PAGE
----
Source : http://bidoun.org/articles/orhan-pamuk
Q: This idea, especially when it comes to women’s rights, that, “Okay, well, things are moving forward. Women are better off than they used to be.” Do you think we’re rethinking whether that is always true right now?
Margaret Atwood : Well, there’s no such thing as inevitable progress. And it always has been true and always will be true that rights did not descend out of the sky. Rights are things that people agree on, and they end up agreeing on them because people work to get them to agree. So they can always change their minds. They say, “Well, this has gone too far. We certainly can’t have high heels; let’s abolish them.” Or whatever it may be. And people are prone in times of crisis, turmoil, and social unrest … to limiting things. Because it makes them feel safer.
So there’s no inevitability about it. And you can’t have human rights for women unless you have human rights. Think of that. You cannot. Because unless you decide that women are some class of nonhuman beings and should have special treatment, then you have to have a general category of human rights, which includes women as human beings.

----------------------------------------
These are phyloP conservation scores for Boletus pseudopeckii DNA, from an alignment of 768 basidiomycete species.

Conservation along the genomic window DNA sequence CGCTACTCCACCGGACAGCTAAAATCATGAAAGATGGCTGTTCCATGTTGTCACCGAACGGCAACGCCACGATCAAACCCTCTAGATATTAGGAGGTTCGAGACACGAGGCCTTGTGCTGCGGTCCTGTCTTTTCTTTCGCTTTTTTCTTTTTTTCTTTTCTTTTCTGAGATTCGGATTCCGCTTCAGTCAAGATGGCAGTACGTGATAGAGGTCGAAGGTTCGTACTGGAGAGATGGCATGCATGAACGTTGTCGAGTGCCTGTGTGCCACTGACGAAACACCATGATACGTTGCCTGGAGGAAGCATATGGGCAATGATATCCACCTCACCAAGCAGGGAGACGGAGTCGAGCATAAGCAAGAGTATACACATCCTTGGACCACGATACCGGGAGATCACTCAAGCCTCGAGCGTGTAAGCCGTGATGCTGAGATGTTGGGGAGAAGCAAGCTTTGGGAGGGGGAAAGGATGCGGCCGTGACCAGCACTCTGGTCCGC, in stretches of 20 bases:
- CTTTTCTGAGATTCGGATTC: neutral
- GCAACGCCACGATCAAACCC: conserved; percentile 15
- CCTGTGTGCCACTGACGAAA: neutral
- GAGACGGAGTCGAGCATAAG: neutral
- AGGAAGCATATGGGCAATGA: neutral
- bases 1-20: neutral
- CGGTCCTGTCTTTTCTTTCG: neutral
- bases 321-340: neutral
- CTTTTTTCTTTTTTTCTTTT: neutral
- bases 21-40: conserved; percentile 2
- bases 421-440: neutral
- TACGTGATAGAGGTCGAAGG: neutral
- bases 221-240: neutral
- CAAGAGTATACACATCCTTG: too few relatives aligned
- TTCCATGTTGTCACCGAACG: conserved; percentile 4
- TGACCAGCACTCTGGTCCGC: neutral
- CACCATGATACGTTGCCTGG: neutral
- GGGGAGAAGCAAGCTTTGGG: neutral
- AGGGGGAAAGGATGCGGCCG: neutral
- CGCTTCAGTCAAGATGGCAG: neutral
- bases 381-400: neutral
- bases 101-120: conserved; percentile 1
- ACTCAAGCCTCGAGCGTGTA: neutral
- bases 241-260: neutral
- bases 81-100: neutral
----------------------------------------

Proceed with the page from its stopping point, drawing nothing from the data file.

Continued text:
Source : https://www.vox.com/conversations/2017/4/26/15435378/margaret-atwood-handmaids-tale-interview
Q: Why is it that your movies are so verbally driven? Almost all of them are built around conversation and speech. Do you see language and verbal expression as the place where we really see who people are?